Reactions: global income could decrease by 19% in two decades due to climate change

The global economy could lose, on average, 19% of income by 2049 due to increased carbon emissions over the past four decades, says an analysis published in Nature. To estimate the future economic damages of climate change, the authors used temperature and precipitation data for 1,600 regions worldwide in the past 40 years. Low-income countries will be more affected by these losses than higher-income countries, the authors warn. 

17/04/2024 - 17:00 CEST
Expert reactions

coste clima - Ana Iglesias EN

Ana Iglesias

Researcher at the Research Centre for the Management of Agricultural and Environmental Risks (CEIGRAM) 

Science Media Centre Spain

This is an excellent and rigorous study, that supplements previous work and is in line with the best current research. 

The study could have a big impact to [help] design our adaptation plans -both at a national and local level- with ethics and environmental justice in mind. But it is uncertain in how society might respond in terms of consumption (especially energy consumption), and that also has be taken into account.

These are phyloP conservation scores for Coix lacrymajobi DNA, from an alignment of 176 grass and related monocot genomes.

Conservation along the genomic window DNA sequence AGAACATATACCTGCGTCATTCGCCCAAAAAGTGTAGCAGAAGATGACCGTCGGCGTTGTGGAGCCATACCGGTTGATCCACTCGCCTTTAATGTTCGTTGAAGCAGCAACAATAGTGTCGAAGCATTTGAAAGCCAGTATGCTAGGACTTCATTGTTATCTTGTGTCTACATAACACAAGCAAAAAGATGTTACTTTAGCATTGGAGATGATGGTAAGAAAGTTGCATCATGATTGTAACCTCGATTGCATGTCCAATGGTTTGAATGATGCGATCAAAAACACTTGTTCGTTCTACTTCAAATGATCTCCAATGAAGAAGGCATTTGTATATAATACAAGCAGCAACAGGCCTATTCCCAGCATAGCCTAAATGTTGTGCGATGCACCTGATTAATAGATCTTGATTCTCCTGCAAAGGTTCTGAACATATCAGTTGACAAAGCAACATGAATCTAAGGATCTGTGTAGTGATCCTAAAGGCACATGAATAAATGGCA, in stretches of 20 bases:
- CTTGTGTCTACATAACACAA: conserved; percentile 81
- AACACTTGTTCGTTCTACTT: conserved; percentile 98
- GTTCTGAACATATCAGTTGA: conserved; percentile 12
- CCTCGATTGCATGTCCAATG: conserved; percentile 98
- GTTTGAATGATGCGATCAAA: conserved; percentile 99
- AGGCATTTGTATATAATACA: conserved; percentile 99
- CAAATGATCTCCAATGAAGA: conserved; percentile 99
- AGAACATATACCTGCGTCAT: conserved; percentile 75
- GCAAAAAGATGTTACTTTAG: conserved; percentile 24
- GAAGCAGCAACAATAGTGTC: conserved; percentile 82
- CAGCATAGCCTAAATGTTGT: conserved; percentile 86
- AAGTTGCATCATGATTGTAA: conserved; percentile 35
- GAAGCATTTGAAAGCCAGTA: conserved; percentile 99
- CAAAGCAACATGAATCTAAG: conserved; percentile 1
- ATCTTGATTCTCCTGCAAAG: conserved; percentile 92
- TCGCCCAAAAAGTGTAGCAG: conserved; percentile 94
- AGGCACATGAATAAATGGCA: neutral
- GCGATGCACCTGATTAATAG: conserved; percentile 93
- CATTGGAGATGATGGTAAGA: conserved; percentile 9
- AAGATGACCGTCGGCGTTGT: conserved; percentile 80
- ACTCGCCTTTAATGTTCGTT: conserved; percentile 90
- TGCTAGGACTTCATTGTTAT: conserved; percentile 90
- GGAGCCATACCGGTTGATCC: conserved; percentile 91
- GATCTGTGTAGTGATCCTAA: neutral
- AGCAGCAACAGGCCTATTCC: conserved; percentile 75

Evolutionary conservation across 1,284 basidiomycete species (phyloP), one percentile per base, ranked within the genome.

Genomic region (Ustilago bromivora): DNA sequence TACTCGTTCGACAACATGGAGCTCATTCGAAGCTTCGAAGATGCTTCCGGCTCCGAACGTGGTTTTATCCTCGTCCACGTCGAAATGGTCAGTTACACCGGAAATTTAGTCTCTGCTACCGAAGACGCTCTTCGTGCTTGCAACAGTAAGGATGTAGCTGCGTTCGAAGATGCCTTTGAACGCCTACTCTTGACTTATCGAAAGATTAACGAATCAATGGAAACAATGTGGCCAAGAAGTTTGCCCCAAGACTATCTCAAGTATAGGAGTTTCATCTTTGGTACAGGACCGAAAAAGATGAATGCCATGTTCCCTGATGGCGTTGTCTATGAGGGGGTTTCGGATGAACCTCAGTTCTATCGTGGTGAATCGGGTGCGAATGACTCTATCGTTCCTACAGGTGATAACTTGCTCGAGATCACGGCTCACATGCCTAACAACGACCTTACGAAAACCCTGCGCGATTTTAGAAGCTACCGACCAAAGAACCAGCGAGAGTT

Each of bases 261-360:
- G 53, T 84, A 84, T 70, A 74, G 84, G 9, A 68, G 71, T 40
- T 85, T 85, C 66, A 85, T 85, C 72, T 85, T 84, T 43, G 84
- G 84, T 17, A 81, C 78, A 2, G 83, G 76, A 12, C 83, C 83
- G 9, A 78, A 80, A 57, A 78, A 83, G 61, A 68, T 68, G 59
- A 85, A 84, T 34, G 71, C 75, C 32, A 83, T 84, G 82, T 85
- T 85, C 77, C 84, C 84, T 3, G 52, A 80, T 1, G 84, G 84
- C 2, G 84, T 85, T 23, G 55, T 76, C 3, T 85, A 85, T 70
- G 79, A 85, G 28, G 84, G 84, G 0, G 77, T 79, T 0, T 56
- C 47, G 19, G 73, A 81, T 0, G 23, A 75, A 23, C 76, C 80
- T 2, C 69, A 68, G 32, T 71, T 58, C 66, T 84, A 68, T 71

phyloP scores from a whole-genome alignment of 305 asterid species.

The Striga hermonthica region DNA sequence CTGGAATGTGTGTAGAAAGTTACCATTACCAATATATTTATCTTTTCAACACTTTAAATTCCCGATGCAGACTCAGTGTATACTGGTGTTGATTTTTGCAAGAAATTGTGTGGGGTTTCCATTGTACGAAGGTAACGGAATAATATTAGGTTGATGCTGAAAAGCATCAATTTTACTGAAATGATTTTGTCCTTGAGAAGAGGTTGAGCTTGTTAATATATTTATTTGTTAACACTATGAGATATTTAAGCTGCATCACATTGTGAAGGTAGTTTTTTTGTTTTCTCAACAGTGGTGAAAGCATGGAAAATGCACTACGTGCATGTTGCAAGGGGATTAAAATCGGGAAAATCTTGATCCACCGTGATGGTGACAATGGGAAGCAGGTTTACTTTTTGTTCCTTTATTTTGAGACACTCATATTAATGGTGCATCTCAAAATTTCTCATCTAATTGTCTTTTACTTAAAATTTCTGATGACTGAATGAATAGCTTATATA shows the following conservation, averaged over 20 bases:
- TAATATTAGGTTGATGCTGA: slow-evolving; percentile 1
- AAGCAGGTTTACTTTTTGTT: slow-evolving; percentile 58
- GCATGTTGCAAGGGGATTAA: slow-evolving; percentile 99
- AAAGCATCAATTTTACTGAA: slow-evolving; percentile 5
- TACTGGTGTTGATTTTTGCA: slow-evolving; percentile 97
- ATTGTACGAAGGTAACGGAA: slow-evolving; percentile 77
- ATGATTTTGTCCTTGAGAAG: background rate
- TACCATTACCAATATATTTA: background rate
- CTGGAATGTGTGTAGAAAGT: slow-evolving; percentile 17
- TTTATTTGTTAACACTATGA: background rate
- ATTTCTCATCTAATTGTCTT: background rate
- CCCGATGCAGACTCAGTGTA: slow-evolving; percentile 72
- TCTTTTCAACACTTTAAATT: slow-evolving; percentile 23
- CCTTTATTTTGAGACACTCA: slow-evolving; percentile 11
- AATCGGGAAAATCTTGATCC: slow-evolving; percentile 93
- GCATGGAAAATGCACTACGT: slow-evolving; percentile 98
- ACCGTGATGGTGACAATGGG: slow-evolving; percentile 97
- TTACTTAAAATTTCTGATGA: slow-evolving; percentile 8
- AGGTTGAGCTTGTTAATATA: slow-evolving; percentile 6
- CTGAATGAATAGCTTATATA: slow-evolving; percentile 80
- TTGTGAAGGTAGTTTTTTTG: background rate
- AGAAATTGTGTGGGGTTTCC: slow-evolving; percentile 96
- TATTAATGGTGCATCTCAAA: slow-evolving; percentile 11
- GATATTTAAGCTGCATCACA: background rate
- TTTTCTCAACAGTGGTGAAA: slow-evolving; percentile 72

The author has declared they have no conflicts of interest

coste clima - Ilan Noy EN

Ilan Noy

Chair in the Economics of Disasters and Climate Change, Victoria University of Wellington (New Zealand)

Science Media Centre New Zealand

The authors of this paper clearly show that the transition to sustainable energy sources is significantly less costly than the cost we are already ‘committed’ to bearing by our past greenhouse emissions, so we would have been much better off had we not delayed climate action for so long. 

Overall, however, this kind of modelling approach is not suitable to conclude much about the costs of climate change at the local level [...]. This approach does not account for the local peculiarities of our economic activities [...]. 

But, the fact we cannot conclude much from this work about the local impact does not detract from the main message, that we should rapidly converge to a net-zero world. Afterall, the argument for us, and for everyone else around the world, to work toward net zero is not that our actions matter locally, but that it is their global impact that is the reason for the urgency we need to adopt.

The author has not responded to our request to declare conflicts of interest
The economic commitment of climate change
  • Research article
  • Peer reviewed
  • Modelling
Publication date

Maximilian Kotz et al.

Study types:
  • Research article
  • Peer reviewed
  • Modelling
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